Scientists have developed a tiny camera that can be put on the back of a beetle. The camera can record where the bug goes. This will give the scientists a bug's-eye view of the world. The researchers want to use the camera to explore places never seen before. Researcher Vikram Iyer explained why the camera could be useful. He said: "Insects can traverse rocky environments, which is really challenging for robots to do at this scale. So this system can also help us out by letting us see or collect samples from hard-to-navigate spaces." Mr Iyer is excited to see what the cameras record. He said: "This is the first time that we've had a first-person view from the back of a beetle while it's walking around."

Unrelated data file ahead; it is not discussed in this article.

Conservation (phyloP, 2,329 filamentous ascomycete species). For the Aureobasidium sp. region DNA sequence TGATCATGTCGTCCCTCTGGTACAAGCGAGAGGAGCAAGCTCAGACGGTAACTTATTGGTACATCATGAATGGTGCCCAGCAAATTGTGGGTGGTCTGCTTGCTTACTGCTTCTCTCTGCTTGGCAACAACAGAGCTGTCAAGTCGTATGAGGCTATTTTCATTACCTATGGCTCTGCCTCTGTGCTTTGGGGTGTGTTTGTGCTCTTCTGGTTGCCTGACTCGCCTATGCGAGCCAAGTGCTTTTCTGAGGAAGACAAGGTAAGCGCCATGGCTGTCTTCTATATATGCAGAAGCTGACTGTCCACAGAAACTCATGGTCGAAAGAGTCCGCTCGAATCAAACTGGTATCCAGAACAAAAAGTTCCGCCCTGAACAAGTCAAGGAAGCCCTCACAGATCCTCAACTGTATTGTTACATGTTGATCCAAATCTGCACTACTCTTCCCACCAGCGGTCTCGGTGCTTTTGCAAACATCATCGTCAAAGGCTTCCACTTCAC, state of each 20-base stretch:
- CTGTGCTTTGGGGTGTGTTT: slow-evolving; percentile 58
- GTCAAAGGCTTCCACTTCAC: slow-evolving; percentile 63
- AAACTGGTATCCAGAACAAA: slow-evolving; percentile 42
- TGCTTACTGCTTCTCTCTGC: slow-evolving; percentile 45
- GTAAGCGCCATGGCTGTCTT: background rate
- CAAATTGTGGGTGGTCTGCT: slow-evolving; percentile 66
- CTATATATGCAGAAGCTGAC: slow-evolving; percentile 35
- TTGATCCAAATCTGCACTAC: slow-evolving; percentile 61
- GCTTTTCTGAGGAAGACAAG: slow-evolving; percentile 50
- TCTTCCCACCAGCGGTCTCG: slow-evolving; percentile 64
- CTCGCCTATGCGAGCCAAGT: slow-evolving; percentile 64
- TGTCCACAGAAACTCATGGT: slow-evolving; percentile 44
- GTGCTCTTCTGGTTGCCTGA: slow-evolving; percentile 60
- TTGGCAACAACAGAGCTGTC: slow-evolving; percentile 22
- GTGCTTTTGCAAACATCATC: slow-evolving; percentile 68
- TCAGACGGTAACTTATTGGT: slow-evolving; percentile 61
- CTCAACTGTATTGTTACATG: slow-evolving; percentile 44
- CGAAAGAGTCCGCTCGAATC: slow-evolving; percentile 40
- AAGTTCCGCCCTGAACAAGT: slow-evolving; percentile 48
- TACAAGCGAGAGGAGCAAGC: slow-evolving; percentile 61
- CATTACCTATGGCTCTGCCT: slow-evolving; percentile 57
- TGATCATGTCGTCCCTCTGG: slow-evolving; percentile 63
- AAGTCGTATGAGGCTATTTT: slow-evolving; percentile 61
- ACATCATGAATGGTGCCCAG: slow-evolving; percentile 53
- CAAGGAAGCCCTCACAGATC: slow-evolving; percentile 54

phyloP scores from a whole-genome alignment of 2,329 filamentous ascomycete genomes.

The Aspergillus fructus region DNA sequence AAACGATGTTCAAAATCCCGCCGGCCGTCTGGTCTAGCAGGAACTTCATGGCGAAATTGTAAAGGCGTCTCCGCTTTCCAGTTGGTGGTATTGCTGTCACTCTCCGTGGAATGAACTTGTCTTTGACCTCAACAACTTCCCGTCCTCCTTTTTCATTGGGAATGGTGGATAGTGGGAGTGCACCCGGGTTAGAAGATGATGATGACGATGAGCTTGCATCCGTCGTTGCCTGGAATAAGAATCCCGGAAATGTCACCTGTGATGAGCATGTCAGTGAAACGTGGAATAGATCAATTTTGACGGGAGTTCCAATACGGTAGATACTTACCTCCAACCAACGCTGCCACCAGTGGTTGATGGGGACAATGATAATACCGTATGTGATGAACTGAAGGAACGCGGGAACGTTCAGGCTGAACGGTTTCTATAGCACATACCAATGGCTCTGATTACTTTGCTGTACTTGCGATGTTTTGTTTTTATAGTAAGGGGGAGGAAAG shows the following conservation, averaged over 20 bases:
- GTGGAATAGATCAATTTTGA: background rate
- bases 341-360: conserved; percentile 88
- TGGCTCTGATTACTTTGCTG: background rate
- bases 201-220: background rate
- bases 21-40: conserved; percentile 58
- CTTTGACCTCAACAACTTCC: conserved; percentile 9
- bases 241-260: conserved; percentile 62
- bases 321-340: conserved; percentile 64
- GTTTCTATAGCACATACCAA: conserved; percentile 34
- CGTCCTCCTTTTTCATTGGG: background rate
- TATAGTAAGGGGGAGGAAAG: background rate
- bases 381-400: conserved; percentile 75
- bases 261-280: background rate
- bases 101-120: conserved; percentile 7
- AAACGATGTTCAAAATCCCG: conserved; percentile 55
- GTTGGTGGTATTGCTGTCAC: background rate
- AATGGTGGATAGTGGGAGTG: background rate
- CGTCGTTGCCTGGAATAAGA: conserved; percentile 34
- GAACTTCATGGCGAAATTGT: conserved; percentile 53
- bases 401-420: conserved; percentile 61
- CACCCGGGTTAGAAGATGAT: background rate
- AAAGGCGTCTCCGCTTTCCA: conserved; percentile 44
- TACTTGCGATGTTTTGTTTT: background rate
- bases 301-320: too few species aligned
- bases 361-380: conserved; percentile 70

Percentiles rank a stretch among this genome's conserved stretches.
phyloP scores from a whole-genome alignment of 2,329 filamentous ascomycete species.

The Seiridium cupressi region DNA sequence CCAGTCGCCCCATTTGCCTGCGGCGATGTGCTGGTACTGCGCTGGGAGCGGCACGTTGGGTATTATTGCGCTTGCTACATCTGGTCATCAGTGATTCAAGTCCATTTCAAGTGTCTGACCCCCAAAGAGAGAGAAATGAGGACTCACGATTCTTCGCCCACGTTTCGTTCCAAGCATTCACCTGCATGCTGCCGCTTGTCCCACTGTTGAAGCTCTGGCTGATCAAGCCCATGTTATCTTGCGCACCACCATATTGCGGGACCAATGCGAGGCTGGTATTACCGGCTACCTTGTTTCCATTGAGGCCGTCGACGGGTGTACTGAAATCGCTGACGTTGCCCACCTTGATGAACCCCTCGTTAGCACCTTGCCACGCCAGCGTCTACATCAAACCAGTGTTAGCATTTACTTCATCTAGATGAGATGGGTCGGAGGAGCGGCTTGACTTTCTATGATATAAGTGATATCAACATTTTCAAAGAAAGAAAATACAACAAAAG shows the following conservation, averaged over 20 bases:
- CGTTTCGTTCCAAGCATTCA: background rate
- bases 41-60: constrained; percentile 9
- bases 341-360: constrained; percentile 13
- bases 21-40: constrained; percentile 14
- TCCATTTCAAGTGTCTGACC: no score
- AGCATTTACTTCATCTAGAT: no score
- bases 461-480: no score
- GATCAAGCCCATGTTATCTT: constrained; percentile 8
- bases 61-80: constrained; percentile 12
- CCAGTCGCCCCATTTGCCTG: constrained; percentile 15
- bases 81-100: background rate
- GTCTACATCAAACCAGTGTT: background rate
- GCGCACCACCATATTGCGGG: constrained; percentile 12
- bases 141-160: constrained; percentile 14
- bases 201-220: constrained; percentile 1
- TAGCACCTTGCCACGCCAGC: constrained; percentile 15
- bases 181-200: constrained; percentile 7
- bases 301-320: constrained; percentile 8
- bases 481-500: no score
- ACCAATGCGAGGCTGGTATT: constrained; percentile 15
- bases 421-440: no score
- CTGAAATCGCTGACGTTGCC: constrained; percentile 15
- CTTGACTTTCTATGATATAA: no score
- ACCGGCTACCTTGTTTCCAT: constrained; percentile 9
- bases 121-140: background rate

The scientists are from the University of Washington in the USA. They wanted to develop a camera light enough for bugs to wear. It weighs just 250 grams*. Their wireless camera records images at up to five frames per second. A researcher said: "We have created a low-power, low-weight, wireless camera system that can capture a first-person view of what's happening from an actual live insect." He said one of the biggest challenges when making the camera was the battery. It had to be very small and very light, with enough power to last a few hours. The researchers stressed that no beetles were hurt in their tests and that all the insects "lived for at least a year" after the experiments finished.
* Error: The camera weighs 250 milligrams and not 250 grams.